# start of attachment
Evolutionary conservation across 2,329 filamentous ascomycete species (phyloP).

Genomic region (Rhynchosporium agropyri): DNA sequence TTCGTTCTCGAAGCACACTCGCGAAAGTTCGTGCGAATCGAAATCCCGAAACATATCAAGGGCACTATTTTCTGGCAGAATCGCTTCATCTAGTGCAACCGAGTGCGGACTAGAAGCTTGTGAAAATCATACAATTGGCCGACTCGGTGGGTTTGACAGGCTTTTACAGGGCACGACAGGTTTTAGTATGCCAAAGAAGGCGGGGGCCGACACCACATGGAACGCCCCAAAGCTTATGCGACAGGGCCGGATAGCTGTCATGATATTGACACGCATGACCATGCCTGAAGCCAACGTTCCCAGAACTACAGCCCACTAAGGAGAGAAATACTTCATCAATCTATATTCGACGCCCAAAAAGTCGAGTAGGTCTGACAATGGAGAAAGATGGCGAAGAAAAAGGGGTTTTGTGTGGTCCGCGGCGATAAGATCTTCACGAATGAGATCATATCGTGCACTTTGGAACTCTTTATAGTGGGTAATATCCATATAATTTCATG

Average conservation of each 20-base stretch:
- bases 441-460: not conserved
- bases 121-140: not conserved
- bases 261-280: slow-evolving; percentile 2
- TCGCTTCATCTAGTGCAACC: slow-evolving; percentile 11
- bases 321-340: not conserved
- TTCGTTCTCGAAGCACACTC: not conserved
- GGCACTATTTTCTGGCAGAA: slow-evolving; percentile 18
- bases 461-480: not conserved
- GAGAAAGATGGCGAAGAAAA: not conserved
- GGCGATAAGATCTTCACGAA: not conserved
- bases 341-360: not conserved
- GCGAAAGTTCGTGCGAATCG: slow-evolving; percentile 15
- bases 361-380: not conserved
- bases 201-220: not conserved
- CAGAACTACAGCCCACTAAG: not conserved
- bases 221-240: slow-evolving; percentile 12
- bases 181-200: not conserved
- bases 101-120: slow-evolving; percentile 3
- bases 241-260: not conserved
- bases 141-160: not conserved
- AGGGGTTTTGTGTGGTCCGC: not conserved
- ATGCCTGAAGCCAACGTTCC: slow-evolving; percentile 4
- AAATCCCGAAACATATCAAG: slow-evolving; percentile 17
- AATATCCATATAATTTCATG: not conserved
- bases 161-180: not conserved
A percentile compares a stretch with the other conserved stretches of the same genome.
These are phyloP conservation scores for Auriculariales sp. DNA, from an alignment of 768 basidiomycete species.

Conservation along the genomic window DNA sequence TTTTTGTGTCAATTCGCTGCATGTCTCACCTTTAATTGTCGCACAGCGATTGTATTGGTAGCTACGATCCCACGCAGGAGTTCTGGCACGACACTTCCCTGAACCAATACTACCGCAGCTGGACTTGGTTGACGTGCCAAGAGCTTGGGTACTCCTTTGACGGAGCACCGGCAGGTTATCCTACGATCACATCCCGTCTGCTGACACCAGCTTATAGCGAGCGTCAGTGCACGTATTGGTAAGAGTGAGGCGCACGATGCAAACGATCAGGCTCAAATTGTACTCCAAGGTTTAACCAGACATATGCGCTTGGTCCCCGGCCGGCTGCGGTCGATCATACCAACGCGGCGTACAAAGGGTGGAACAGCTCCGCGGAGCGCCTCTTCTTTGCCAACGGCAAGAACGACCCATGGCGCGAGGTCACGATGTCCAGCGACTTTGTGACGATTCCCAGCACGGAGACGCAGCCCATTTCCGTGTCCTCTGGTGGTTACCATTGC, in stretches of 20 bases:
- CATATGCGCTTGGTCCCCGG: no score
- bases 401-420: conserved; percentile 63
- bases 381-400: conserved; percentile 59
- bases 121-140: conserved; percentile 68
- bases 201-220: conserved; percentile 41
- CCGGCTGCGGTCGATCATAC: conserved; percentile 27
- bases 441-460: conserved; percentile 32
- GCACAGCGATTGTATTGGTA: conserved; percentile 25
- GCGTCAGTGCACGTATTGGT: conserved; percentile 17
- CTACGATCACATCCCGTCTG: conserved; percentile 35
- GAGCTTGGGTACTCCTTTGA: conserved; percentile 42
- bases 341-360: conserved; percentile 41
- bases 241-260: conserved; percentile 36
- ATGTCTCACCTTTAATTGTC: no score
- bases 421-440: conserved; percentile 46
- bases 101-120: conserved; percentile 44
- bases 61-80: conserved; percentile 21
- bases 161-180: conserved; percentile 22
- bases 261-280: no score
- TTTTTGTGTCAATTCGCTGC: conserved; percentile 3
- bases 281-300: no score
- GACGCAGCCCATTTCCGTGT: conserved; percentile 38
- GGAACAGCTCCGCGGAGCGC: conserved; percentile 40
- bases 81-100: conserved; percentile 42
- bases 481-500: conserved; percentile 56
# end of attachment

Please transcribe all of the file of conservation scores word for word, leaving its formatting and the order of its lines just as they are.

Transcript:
Evolutionary conservation across 2,329 filamentous ascomycete species (phyloP).

Genomic region (Rhynchosporium agropyri): DNA sequence TTCGTTCTCGAAGCACACTCGCGAAAGTTCGTGCGAATCGAAATCCCGAAACATATCAAGGGCACTATTTTCTGGCAGAATCGCTTCATCTAGTGCAACCGAGTGCGGACTAGAAGCTTGTGAAAATCATACAATTGGCCGACTCGGTGGGTTTGACAGGCTTTTACAGGGCACGACAGGTTTTAGTATGCCAAAGAAGGCGGGGGCCGACACCACATGGAACGCCCCAAAGCTTATGCGACAGGGCCGGATAGCTGTCATGATATTGACACGCATGACCATGCCTGAAGCCAACGTTCCCAGAACTACAGCCCACTAAGGAGAGAAATACTTCATCAATCTATATTCGACGCCCAAAAAGTCGAGTAGGTCTGACAATGGAGAAAGATGGCGAAGAAAAAGGGGTTTTGTGTGGTCCGCGGCGATAAGATCTTCACGAATGAGATCATATCGTGCACTTTGGAACTCTTTATAGTGGGTAATATCCATATAATTTCATG

Average conservation of each 20-base stretch:
- bases 441-460: not conserved
- bases 121-140: not conserved
- bases 261-280: slow-evolving; percentile 2
- TCGCTTCATCTAGTGCAACC: slow-evolving; percentile 11
- bases 321-340: not conserved
- TTCGTTCTCGAAGCACACTC: not conserved
- GGCACTATTTTCTGGCAGAA: slow-evolving; percentile 18
- bases 461-480: not conserved
- GAGAAAGATGGCGAAGAAAA: not conserved
- GGCGATAAGATCTTCACGAA: not conserved
- bases 341-360: not conserved
- GCGAAAGTTCGTGCGAATCG: slow-evolving; percentile 15
- bases 361-380: not conserved
- bases 201-220: not conserved
- CAGAACTACAGCCCACTAAG: not conserved
- bases 221-240: slow-evolving; percentile 12
- bases 181-200: not conserved
- bases 101-120: slow-evolving; percentile 3
- bases 241-260: not conserved
- bases 141-160: not conserved
- AGGGGTTTTGTGTGGTCCGC: not conserved
- ATGCCTGAAGCCAACGTTCC: slow-evolving; percentile 4
- AAATCCCGAAACATATCAAG: slow-evolving; percentile 17
- AATATCCATATAATTTCATG: not conserved
- bases 161-180: not conserved
A percentile compares a stretch with the other conserved stretches of the same genome.
These are phyloP conservation scores for Auriculariales sp. DNA, from an alignment of 768 basidiomycete species.

Conservation along the genomic window DNA sequence TTTTTGTGTCAATTCGCTGCATGTCTCACCTTTAATTGTCGCACAGCGATTGTATTGGTAGCTACGATCCCACGCAGGAGTTCTGGCACGACACTTCCCTGAACCAATACTACCGCAGCTGGACTTGGTTGACGTGCCAAGAGCTTGGGTACTCCTTTGACGGAGCACCGGCAGGTTATCCTACGATCACATCCCGTCTGCTGACACCAGCTTATAGCGAGCGTCAGTGCACGTATTGGTAAGAGTGAGGCGCACGATGCAAACGATCAGGCTCAAATTGTACTCCAAGGTTTAACCAGACATATGCGCTTGGTCCCCGGCCGGCTGCGGTCGATCATACCAACGCGGCGTACAAAGGGTGGAACAGCTCCGCGGAGCGCCTCTTCTTTGCCAACGGCAAGAACGACCCATGGCGCGAGGTCACGATGTCCAGCGACTTTGTGACGATTCCCAGCACGGAGACGCAGCCCATTTCCGTGTCCTCTGGTGGTTACCATTGC, in stretches of 20 bases:
- CATATGCGCTTGGTCCCCGG: no score
- bases 401-420: conserved; percentile 63
- bases 381-400: conserved; percentile 59
- bases 121-140: conserved; percentile 68
- bases 201-220: conserved; percentile 41
- CCGGCTGCGGTCGATCATAC: conserved; percentile 27
- bases 441-460: conserved; percentile 32
- GCACAGCGATTGTATTGGTA: conserved; percentile 25
- GCGTCAGTGCACGTATTGGT: conserved; percentile 17
- CTACGATCACATCCCGTCTG: conserved; percentile 35
- GAGCTTGGGTACTCCTTTGA: conserved; percentile 42
- bases 341-360: conserved; percentile 41
- bases 241-260: conserved; percentile 36
- ATGTCTCACCTTTAATTGTC: no score
- bases 421-440: conserved; percentile 46
- bases 101-120: conserved; percentile 44
- bases 61-80: conserved; percentile 21
- bases 161-180: conserved; percentile 22
- bases 261-280: no score
- TTTTTGTGTCAATTCGCTGC: conserved; percentile 3
- bases 281-300: no score
- GACGCAGCCCATTTCCGTGT: conserved; percentile 38
- GGAACAGCTCCGCGGAGCGC: conserved; percentile 40
- bases 81-100: conserved; percentile 42
- bases 481-500: conserved; percentile 56